I don’t know how the candle balloons work. The outside of the balloons are adorned with candles forming a shape (usually of a local business), and contain a train of candles shaping words. How do they stay lit? How do they not burn the balloon? I have no idea. But they look amazing.

Here are some photos of our tour of Inle Lake.

Silver smith

The Jumping Cat Temple (you may have to look closely to see the cat).

Tomatoes growing in the floating gardens.


After arriving in Yangon and checking into our hotel, our first two priorities were changing our money and booking the bus to Inle Lake. The post Tips for visiting Myanmar covers our money woes, so I shall skip to the bus.

Travel in Myanmar is quite lengthy, so the majority of (if not all) buses travel overnight. We were anticipating spending about 20 hours on the bus to Lake Inle and were prepared for this. We were, however, not quite prepared for there being no seats available on the direct bus. The balloon festival that drew us to Lake Inle, apparently drew many other people also. The bus was booked for days. We were told we could get an overnight bus to Metila, and then get a pick up (a ute) for one to two hours to Lake Inle. This sounded acceptable to us, so we paid for our tickets. Upon confirming the details, the time in the pick up extended to five to six hours. Ok, fine, no problem.

The bus left at 7pm. It was so cold. I left Australia just before winter, and have been in Cambodia for six months. I haven’t been cold in over a year, so I had forgotten what it was like to be cold. It also never occurred to me that I would get cold in Myanmar. I was wearing a skirt and t-shirt, and the only shoes I had taken with me were a pair of thongs (flip flops). I shivered away in my seat, was startled more than once by a spider that seemed to like my leg. I tried to sleep, but sleep on transport has never come easily to me.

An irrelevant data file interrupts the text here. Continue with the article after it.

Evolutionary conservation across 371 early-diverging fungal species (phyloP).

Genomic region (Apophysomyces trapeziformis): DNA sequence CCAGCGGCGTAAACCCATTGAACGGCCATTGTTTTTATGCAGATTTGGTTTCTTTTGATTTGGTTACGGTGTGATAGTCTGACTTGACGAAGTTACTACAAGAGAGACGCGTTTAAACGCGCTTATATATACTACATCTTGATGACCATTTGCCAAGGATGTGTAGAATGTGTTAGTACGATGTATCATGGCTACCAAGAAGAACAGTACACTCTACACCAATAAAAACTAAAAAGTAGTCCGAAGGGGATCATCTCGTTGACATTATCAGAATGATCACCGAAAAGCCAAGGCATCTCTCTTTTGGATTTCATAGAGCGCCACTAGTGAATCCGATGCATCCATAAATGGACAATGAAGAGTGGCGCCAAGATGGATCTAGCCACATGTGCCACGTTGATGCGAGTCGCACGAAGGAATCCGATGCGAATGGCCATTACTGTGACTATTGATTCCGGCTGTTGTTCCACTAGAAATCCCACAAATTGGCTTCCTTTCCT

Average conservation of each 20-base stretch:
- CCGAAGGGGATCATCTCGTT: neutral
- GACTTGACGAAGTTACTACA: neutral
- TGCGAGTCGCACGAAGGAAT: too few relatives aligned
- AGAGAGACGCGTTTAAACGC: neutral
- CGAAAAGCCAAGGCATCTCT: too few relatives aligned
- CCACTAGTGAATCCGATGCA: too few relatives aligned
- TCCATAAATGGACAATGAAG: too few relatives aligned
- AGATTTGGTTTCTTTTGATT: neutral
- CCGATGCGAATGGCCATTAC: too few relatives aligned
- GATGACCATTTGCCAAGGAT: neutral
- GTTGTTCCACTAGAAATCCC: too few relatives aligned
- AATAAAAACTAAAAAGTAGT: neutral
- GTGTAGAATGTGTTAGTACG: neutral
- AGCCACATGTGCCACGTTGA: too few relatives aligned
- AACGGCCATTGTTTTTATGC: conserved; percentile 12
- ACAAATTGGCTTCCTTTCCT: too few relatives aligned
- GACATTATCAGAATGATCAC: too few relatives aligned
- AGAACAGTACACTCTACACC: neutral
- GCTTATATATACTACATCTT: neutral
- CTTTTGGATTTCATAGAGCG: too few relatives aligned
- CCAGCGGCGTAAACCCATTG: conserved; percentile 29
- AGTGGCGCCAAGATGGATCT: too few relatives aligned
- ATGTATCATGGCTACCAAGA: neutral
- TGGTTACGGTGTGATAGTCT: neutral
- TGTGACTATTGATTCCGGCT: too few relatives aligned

We arrived in Metila at 4am, much earlier than we had anticipated. After asking around about getting to Lake Inle, we climbed atop a pick up very similar to the one below.

Thinking initially that we would be taken to the bus station, after forking out 10,000 kyat each (just over $10USD) we soon discovered that it would be taking us all the way to our destination. As the lower section of the ute was full, we were put up the top with four Burmese men who lay comfortably across half the space, and three other foreigners (two Germans and a girl from Hong Kong) who were squashed into the front half with the three of us.

It was so cold, and once the sun rose it became very hot. After nearly ten hours of driving up and down a mountain, wobbling precariously due to our top heavy load, sunburn, dehydration, and being squashed on top with over 15 people, we arrived at our destination. It was a wonderful adventure and one of the highlights of our trip. If not for that we would never have seen the beautiful countryside of Myanmar, and this beautiful sunrise (Vy’s first ever sunrise. What?!).

All that being said, we were very relieved to get seats on the direct bus back to Yangon.